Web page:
Tax: The tax rate for foreigners is rather high but there are schemes to help you save on taxes. For example, if you are staying for 10 years or more, you can make use of the Supplementary Retirement Scheme(SRS) to help to reduce taxes by up to 50%. The tax rate is about 15%, so a monthly salary of $5,000 will be taxed for about $9000 a year.

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Postby Prune » Fri, 28 Sep 2012 9:35 pm

Ohh thank you ebiburger (yum) for such a detailed response!! I think we will write down almost exactly what you suggested, in the contract :)

The tax seems a bit poop but I doubt we will be staying 10 years to take advantage of the SRS that you speak of. We will try to stick that onto the company expenses too and see how they take it :p

Thank you again, your post is very helpful. :D

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Postby ebiburger » Fri, 28 Sep 2012 11:03 pm

You are welcome! Glad to be of help. Do keep us informed on what the company says. :)

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Postby thismyvoice » Fri, 28 Sep 2012 11:25 pm

For official cost of living and other general information, you can always go to this website.

http://www.contactsingapore.sg/why_sing ... of_living/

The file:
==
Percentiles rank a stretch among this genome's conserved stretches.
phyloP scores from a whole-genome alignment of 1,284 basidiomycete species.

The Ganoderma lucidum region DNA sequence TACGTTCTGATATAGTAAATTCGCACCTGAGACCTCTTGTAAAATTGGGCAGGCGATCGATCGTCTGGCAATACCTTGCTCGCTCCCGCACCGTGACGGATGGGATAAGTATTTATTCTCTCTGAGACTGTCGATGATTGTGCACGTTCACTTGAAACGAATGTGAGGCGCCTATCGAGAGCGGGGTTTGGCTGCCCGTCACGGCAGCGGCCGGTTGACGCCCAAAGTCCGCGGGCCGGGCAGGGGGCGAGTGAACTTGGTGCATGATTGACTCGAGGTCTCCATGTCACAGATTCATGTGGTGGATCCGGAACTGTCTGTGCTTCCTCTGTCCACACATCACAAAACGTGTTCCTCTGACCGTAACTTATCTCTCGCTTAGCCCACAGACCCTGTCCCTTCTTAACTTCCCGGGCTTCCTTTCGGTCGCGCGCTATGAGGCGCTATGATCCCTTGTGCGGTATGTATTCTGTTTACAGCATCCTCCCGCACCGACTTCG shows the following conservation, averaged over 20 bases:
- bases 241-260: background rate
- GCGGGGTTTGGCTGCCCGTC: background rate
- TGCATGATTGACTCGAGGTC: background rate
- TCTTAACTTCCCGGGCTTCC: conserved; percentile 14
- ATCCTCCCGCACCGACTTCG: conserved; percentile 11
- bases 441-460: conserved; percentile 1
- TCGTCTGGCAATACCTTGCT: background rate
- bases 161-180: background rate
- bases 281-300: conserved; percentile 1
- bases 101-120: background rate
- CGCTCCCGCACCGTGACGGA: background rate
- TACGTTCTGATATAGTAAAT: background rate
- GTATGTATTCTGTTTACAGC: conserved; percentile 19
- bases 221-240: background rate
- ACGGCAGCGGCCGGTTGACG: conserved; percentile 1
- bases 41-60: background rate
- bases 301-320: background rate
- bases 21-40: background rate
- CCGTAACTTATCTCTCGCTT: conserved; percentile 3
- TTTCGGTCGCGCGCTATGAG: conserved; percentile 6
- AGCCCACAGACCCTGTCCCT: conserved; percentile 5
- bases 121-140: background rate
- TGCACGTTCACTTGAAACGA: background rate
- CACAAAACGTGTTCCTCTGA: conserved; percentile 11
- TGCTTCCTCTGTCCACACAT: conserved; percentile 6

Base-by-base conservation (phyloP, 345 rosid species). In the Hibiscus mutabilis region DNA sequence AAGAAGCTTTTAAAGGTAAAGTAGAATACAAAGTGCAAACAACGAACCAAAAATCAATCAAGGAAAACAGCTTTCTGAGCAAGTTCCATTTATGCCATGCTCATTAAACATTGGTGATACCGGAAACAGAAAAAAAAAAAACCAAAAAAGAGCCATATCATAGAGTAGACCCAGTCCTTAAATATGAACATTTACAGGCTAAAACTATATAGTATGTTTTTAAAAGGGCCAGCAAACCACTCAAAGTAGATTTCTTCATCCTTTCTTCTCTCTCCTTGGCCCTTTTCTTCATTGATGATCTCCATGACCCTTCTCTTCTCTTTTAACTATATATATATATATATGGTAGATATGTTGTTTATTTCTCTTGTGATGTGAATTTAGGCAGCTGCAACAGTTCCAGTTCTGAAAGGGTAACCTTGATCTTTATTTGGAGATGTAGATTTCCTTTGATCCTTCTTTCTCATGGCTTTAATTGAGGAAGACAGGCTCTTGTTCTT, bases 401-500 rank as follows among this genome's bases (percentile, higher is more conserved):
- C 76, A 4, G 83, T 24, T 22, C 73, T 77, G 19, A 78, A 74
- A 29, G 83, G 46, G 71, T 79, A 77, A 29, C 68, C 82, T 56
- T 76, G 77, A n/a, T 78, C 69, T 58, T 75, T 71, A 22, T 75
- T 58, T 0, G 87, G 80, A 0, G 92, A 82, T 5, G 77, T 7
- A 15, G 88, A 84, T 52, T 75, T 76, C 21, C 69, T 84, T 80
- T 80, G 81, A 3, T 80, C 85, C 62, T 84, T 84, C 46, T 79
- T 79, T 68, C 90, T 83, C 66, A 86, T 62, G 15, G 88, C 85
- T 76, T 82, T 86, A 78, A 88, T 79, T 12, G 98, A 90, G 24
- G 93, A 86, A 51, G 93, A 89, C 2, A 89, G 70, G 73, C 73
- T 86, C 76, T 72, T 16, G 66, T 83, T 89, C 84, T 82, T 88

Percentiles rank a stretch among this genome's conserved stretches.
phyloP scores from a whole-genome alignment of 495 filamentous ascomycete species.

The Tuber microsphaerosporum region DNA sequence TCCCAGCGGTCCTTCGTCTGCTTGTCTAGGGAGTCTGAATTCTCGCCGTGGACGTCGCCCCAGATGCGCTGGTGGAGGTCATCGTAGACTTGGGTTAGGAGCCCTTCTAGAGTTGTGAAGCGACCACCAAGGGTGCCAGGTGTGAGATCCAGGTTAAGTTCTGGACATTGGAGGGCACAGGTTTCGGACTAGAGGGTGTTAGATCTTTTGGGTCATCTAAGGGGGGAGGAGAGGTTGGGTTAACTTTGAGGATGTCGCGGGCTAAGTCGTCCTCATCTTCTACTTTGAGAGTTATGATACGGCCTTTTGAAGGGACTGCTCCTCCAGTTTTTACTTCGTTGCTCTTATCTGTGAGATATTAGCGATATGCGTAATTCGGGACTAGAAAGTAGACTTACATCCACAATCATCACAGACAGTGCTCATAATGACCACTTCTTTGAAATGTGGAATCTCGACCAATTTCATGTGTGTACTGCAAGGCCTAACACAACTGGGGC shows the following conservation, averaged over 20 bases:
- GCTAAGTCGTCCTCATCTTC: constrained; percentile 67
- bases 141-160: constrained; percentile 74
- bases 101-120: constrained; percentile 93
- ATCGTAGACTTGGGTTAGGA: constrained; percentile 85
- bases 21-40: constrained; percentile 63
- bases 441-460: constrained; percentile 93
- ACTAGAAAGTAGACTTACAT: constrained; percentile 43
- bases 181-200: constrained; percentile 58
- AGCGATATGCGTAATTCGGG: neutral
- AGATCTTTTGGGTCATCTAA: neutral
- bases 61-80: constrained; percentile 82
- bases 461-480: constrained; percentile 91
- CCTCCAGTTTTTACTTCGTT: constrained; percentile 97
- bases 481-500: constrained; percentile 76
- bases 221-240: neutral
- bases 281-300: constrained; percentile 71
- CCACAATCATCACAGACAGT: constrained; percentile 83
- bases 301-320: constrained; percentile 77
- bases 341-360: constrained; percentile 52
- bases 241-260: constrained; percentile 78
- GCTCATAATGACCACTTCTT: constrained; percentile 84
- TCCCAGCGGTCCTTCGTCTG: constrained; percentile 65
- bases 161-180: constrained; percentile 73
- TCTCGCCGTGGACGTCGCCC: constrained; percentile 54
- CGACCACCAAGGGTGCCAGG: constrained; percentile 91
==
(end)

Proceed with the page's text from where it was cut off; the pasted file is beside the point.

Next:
There is a cost of living calculator.

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zzm9980
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Postby zzm9980 » Sat, 29 Sep 2012 10:06 am

When it comes to the negotiation, I would prioritize housing, transportation (car and/or flights home every year), and schooling. Unless you're American, Russian, or North Korean and need to still pay income tax in your country of citizenship, don't worry about them compensating you on taxes. They're really low here.

And my comment about the compensation package was more in regards to most (not all, but most) companies/industries not paying anything beyond a straight salary unless you're in the Director/C-level range. Most of us (generalization, I don't know the actual %) just negotiate for a higher salary to compensate the costs we expect to incur. Based on what you're looking for, if you go straight salary with nothing reimbursed/covered in the contract, you shouldn't go lower than $12k/month base (pre-bonus etc) IMO.

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Postby Strong Eagle » Sat, 29 Sep 2012 7:49 pm

ebiburger wrote:$5k income, with the rest of the more expensive expenses being paid for will be good enough.

There are multiple errors in this post.

Condo: $3.5k - $6k